* U.S, German bond yields fall as investors move to safe assets
* Wall Street’s main indexes little changed
* Oil hits 2-week lows as fuel stock build signals easing demand (Updates with afternoon trading)
By Lewis Krauskopf
NEW YORK, Dec 6 (Reuters) - A gauge of global stocks fell on Wednesday and benchmark government bond yields declined as investors weighed signs of risk in the markets and with U.S. policy.
MSCI’s gauge of stocks across the globe shed 0.42 percent, while Wall Street’s main indexes were little changed in choppy trading. Oil prices sank to two-week lows.
Stocks have paused after getting a fresh leg to their record-setting rally, fueled by improving prospects for a U.S. bill that would slash corporate taxes.
But investors are now waiting to see the final tax legislation, while a potential U.S. government shutdown looms if Congress fails to agree on a spending package.
At the same time, markets have flashed some concerning signals. Copper, which is seen as an indicator of global demand, posted its biggest decline in more than two years on Tuesday, while the U.S. yield curve between two- and 10-year Treasuries has continued to flatten, another potential reflection of worries about the economy.
“There are some inconsistencies in the market right now with what appears to be a very positive economic backdrop,” said Walter Todd, chief investment officer at Greenwood Capital Associates in Greenwood, South Carolina.
The Dow Jones Industrial Average rose 6.06 points, or 0.03 percent, to 24,186.7, the S&P 500 gained 0.51 points, or 0.02 percent, to 2,630.08 and the Nasdaq Composite added 3.40 points, or 0.05 percent, to 6,765.62.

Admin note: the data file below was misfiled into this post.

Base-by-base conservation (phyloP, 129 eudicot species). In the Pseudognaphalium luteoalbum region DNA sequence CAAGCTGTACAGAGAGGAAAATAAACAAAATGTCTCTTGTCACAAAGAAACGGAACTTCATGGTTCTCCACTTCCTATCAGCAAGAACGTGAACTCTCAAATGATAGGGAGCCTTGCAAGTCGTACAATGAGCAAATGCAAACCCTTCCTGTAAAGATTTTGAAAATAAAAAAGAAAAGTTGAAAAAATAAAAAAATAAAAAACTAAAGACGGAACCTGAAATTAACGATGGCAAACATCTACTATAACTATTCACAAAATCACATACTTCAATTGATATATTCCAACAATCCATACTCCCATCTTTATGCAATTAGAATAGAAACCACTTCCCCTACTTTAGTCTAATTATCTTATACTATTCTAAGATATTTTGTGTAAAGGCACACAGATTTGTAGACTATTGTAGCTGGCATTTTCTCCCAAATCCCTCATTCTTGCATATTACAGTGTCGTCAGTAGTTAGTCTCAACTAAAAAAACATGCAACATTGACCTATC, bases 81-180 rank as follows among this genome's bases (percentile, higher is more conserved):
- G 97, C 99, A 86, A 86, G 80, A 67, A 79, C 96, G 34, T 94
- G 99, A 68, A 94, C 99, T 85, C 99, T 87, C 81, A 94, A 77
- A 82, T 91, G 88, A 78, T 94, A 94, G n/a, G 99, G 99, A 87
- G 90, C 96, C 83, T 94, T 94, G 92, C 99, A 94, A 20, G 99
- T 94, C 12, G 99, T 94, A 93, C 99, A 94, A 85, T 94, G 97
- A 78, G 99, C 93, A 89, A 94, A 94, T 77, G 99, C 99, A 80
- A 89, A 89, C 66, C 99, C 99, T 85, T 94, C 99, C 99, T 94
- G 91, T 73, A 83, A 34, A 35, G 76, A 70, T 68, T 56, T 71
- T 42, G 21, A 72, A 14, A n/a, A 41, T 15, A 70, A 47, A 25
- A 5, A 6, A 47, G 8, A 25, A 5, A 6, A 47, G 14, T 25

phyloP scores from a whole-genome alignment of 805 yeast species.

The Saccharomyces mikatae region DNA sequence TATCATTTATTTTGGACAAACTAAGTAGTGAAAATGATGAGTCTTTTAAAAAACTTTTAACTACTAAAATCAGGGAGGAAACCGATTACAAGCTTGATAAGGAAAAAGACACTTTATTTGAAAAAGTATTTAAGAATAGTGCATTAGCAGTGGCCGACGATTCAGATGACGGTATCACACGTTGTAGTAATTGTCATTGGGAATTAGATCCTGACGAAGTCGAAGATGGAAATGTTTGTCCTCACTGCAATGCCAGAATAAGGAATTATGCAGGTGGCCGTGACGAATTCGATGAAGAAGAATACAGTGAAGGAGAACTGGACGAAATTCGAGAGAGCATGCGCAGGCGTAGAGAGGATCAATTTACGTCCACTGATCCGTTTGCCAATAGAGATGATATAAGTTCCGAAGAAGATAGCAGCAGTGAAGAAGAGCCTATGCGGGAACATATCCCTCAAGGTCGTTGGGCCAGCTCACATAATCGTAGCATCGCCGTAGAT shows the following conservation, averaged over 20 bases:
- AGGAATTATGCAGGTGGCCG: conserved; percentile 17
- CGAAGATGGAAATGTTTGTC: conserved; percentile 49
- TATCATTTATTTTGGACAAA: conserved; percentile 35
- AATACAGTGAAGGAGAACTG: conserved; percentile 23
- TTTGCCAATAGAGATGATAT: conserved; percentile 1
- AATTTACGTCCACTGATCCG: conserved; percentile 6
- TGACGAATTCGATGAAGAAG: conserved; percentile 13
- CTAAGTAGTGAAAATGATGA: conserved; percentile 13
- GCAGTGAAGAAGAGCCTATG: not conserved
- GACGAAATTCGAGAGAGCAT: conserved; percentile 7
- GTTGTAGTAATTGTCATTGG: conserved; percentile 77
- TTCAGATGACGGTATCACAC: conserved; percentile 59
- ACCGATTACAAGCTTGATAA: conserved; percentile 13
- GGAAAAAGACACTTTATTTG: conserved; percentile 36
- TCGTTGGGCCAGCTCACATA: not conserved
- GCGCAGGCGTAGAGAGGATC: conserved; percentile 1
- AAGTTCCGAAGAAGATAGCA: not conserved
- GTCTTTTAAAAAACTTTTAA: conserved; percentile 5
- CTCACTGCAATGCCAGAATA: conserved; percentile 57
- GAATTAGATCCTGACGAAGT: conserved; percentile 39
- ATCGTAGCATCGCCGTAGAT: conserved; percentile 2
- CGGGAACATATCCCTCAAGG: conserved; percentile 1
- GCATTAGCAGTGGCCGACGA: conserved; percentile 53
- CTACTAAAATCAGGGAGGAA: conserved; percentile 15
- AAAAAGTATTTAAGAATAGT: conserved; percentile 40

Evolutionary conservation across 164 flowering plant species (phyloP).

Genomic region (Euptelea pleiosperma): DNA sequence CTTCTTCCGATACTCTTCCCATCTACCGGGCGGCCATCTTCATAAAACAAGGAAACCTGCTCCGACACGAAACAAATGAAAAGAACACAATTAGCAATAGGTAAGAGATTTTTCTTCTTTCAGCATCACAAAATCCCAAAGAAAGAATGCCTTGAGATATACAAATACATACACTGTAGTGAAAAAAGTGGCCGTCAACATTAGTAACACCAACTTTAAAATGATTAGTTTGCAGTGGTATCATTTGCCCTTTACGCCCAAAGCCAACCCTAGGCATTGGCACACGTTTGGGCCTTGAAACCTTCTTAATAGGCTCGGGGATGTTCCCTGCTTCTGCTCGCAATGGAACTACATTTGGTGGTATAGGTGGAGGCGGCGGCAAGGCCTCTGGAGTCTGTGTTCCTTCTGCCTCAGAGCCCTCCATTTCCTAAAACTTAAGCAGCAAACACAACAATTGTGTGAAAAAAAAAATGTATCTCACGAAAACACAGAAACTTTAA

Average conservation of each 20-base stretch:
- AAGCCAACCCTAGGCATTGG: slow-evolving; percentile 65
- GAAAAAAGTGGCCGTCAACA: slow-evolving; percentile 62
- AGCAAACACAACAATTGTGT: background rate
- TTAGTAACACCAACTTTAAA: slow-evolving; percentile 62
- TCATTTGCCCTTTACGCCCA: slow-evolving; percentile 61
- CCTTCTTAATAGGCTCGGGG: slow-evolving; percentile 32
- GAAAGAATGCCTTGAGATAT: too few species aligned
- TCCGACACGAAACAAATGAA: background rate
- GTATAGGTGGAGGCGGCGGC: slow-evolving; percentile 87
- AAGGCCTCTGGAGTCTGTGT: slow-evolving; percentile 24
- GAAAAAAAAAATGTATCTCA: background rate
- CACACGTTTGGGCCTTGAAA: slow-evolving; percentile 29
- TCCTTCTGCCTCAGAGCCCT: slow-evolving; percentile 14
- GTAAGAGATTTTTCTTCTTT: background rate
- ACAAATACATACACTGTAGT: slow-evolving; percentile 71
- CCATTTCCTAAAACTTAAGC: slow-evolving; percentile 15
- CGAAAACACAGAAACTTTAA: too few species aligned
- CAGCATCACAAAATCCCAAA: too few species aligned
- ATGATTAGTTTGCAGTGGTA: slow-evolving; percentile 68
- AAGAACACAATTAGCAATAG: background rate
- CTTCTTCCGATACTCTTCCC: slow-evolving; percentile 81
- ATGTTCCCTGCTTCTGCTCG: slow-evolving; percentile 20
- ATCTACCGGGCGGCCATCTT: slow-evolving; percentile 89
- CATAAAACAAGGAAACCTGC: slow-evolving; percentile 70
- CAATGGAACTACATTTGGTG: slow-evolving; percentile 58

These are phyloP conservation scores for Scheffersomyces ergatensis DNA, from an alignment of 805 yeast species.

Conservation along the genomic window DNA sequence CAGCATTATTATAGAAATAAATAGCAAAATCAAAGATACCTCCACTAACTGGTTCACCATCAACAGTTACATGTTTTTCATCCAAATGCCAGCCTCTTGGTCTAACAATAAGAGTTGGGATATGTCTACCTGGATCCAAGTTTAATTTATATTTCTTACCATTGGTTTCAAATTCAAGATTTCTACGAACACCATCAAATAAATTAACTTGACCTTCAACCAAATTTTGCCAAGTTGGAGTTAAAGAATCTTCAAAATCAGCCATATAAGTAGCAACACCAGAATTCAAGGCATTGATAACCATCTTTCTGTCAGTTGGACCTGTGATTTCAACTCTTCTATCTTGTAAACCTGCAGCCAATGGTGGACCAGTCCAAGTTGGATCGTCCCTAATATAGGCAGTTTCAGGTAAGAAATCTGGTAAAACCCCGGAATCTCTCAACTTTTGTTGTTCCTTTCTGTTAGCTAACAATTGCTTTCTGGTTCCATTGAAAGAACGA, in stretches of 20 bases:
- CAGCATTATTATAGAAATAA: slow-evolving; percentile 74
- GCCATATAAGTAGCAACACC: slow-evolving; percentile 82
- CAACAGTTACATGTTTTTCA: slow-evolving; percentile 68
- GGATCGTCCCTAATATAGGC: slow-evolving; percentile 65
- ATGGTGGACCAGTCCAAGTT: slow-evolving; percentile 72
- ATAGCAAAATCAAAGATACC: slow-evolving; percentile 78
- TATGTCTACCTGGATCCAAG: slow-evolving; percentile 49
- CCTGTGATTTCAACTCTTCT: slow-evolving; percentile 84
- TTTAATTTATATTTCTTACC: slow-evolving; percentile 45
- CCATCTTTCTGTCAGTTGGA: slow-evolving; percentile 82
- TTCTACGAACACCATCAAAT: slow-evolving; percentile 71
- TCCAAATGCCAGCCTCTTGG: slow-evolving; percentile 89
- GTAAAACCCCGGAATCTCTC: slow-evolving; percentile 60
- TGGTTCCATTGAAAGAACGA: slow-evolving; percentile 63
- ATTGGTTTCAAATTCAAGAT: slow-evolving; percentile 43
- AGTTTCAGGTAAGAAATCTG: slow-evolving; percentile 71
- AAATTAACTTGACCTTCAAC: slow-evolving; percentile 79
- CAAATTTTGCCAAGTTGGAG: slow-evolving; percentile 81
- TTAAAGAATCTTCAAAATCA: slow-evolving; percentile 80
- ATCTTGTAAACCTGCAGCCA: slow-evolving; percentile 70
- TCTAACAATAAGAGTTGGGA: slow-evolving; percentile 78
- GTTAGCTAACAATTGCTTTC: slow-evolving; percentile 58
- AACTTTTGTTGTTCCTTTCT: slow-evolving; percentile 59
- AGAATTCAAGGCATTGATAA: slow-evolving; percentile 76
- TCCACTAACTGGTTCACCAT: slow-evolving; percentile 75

Areas such as banks, transports and telecoms, expected to benefit from lower corporate taxes, have rallied as prospects for the legislation improved.
In Europe, the pan-European FTSEurofirst 300 index lost 0.03 percent as gains in consumer staples shares countered losses in financials.
Greece’s 10-year government bond yield hit an eight-year low below 5 percent as recent upbeat economic data and a deal struck with its lenders encouraged investors to snap up Greek debt.
German 10-year government bond yields, however, hovered near three-month lows, and U.S. Treasury yields fell across the board as risk appetite slid.
“This market is like a junkie, waiting for the next fix,” said Bruno Braizinha, interest rates strategist at Societe Generale in New York.
“All the good news seems to have been priced in: the U.S. tax reform, the Federal Reserve hike next month and next year. So now the market is waiting for the next positive thing,” he added.
Benchmark 10-year notes last rose 10/32 in price to yield 2.3225 percent, from 2.356 percent late on Tuesday.
The dollar index rose 0.22 percent, with the euro down 0.26 percent to $1.1793.
Copper steadied after its sharp falls in the previous session, while other metals fell on concerns that China could see a weaker first half of 2018 and as investors looked to reduce their long exposure before the end of the year.
Copper rose 0.15 percent to $6,552.50 a tonne, after falling more than 4 percent on Tuesday.
Oil prices fell to the lowest point in more than two weeks after a sharp rise in U.S. inventories of refined fuel suggested demand may be flagging, while U.S. crude production hit another weekly record.
U.S. crude fell 2.34 percent to $56.27 per barrel and Brent was last at $61.54, down 2.1 percent on the day.
Spot gold dropped 0.2 percent to $1,264.08 an ounce.
Additional reporting by Gertrude Chavez-Dreyfuss in New York, Helen Reid in London; Editing by Catherine Evans and Nick Zieminski